SPECIAL ISSUE: Advanced language politics in higher education

Posted 11 May 2018 by NISC under Announcements & Notices • Journal: Southern African Linguistics and Applied Language Studies
SPECIAL ISSUE: Advanced language politics in higher education

Like with many rapid changes caused by heightened mobility in the 21st century, languages can no longer be bound to time and space. They are fluid, versatile and overlap in moments of use rather than remain bounded in solos of their structures.

The movement for decolonising African universities is not new in Africa, but the scale with which South African students took to the streets and the level of complexity observed from their ultimate demand for both physical and epistemic access are notably unprecedented. Very little is known, however, about how these protests have forged advances in the politics of language in the higher education sector. 

Southern African Linguistics and Applied Language Studies, Volume 36, issue 1, is a special issue titled ‘Advanced language politics in South Africa’s higher education’. Focusing on relevant sociolinguistics of contemporary South Africa, this special issue includes both the empirical and theoretical papers that address, problematise and interrogate various aspects on this advanced language politics in South Africa’s higher education sector.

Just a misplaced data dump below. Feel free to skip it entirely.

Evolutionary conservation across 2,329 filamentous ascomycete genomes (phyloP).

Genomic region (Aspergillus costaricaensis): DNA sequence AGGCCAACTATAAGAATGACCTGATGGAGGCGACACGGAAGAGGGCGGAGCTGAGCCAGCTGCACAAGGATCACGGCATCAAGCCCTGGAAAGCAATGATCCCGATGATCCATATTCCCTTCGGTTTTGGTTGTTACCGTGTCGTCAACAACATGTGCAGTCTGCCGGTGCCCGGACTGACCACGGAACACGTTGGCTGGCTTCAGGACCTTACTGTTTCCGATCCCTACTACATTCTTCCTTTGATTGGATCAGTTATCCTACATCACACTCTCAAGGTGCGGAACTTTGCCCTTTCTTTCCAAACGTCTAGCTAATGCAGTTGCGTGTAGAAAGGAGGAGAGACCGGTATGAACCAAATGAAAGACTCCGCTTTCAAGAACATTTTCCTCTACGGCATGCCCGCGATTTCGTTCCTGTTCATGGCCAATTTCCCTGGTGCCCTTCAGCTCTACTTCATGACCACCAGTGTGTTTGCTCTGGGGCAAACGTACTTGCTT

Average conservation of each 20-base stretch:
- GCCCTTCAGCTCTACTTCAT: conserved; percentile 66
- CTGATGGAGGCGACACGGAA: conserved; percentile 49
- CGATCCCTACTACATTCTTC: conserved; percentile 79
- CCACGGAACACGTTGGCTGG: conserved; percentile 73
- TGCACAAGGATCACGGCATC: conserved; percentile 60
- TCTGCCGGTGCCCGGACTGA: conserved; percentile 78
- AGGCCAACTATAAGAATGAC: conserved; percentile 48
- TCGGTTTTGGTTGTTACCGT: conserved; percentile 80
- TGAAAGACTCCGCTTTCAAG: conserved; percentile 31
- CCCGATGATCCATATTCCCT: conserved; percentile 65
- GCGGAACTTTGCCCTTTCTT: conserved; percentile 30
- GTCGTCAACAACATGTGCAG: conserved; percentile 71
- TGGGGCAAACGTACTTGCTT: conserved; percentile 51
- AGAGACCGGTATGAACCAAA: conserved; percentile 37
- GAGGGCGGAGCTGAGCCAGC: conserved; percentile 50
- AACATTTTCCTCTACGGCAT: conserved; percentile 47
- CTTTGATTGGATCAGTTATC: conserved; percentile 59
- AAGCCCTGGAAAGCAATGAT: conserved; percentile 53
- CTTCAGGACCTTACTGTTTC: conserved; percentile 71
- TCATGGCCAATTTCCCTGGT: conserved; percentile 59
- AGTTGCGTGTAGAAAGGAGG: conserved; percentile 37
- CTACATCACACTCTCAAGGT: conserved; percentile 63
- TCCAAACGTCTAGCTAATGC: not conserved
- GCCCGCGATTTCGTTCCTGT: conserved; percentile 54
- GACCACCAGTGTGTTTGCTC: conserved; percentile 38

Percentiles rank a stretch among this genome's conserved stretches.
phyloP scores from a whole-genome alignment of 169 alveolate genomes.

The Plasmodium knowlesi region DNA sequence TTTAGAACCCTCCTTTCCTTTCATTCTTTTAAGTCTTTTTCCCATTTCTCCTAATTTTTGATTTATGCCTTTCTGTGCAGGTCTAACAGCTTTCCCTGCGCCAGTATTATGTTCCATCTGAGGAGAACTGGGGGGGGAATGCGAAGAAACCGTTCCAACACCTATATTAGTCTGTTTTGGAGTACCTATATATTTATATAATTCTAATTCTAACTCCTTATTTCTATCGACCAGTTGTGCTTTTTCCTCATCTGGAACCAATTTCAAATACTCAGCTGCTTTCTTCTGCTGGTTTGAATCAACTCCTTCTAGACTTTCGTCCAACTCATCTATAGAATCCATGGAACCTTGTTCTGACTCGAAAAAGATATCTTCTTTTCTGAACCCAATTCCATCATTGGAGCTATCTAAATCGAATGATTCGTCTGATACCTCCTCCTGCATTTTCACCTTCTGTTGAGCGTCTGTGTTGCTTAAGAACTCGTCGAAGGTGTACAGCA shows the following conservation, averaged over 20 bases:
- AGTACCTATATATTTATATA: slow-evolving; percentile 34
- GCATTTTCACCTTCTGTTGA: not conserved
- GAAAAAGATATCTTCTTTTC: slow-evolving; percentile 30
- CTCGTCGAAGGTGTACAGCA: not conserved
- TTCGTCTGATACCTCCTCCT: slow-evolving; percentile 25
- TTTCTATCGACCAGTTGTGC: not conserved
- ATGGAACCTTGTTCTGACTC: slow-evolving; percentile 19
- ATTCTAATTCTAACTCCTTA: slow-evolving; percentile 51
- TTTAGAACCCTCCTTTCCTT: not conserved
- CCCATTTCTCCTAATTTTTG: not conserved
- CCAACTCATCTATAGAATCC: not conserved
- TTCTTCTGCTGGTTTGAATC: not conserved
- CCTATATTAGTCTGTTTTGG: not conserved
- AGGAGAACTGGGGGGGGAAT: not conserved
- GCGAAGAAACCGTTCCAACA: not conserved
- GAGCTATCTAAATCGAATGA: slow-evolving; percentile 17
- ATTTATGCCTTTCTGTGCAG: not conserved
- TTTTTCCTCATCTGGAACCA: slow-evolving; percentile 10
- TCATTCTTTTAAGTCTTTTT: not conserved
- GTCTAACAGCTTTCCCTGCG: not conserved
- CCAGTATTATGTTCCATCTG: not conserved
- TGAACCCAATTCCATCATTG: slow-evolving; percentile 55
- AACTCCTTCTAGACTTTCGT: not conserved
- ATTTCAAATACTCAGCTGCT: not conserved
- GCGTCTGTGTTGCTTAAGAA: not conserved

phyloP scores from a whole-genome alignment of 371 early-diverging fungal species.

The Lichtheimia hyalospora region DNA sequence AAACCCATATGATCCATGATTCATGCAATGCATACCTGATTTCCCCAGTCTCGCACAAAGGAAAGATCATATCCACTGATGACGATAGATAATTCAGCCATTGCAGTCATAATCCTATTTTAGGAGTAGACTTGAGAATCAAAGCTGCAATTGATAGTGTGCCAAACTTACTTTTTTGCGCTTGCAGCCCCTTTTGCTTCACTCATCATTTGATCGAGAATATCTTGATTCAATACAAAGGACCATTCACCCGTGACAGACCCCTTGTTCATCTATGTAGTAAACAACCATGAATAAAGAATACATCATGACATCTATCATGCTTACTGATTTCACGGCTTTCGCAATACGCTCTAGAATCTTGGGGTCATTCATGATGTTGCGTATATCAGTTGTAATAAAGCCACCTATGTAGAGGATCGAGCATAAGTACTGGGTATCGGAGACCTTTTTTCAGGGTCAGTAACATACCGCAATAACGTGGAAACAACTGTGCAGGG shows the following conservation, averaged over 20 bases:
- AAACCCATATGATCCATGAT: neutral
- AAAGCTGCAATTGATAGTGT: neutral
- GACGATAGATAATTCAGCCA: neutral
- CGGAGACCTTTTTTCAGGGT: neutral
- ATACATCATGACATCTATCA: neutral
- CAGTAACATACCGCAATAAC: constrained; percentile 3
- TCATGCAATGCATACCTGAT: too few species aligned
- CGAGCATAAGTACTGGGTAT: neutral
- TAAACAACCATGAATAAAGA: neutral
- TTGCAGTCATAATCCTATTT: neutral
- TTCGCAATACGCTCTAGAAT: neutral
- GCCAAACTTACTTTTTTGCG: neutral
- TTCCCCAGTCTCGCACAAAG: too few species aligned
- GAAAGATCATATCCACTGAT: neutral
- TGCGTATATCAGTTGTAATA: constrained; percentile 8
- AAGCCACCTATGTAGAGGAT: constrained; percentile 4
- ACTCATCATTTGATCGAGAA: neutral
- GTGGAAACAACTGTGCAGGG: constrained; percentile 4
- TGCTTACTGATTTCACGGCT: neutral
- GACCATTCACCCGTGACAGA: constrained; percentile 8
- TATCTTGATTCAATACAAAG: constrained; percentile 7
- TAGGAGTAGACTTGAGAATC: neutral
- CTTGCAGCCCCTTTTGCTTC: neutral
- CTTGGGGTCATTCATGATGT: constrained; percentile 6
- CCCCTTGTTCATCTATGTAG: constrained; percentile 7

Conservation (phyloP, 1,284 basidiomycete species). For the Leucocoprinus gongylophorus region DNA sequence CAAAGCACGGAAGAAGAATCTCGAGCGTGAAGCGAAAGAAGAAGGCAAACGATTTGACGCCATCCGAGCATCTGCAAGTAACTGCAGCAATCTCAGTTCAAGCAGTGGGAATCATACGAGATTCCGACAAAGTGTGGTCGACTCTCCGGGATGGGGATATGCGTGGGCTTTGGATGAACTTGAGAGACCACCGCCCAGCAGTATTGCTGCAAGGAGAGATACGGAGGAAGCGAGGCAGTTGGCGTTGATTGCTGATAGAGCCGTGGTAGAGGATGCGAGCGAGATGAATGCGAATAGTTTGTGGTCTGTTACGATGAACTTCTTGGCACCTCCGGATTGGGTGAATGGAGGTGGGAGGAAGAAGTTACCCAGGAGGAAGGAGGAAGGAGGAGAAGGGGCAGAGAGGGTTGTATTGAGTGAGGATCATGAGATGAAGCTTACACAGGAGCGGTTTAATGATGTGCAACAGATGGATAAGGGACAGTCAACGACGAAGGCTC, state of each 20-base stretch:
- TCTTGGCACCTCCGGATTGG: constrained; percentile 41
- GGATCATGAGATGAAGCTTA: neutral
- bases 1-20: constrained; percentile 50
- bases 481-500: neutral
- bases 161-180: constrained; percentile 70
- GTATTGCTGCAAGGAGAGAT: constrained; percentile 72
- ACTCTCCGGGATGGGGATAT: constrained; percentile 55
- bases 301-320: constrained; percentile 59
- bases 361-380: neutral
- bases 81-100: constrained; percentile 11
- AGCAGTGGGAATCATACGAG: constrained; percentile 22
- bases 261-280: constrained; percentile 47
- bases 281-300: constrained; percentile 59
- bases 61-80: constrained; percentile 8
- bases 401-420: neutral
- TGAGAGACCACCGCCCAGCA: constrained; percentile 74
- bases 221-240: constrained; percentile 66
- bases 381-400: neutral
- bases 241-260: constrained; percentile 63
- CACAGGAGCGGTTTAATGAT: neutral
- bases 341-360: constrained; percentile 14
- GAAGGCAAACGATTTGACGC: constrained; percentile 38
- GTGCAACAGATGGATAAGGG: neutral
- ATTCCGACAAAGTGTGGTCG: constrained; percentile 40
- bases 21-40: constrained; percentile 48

A corollary to the #movements, i.e. #RhodesMustFall and #FeesMustFall, was a language-specific focus, explicitly in the form of #AfrikaansMustFall movement, and tacit references to language as an impediment for access and success at universities. 

Because language is a precursor of equal opportunities and outcomes in society, this special issue considers the relationship between language and ways of knowing and being as critical regimes that a decolonising education system should address. In brief, there is an urgent need to interrogate the emergent terrain of language politics in South Africa’s higher education sector with an eye on distilling insights that can inform the enduring concerns of epistemic access, inequalities and success for all students at university. 

The editorial, titled, Advanced language politics in South African higher education post #RhodesMustFall  can be read here.

Taken together, the papers in this special issue show that the movement to decolonise the South African higher education systems has taken an unprecedented scale and urgency in order to transform institutional cultures and language policies that were founded on Western epistemologies and monolingual norms. The papers offer ground for advanced language politics in contemporary South Africa and infinite opportunities for theorising on the sociolinguistics of student protests.

Read more about the journal here

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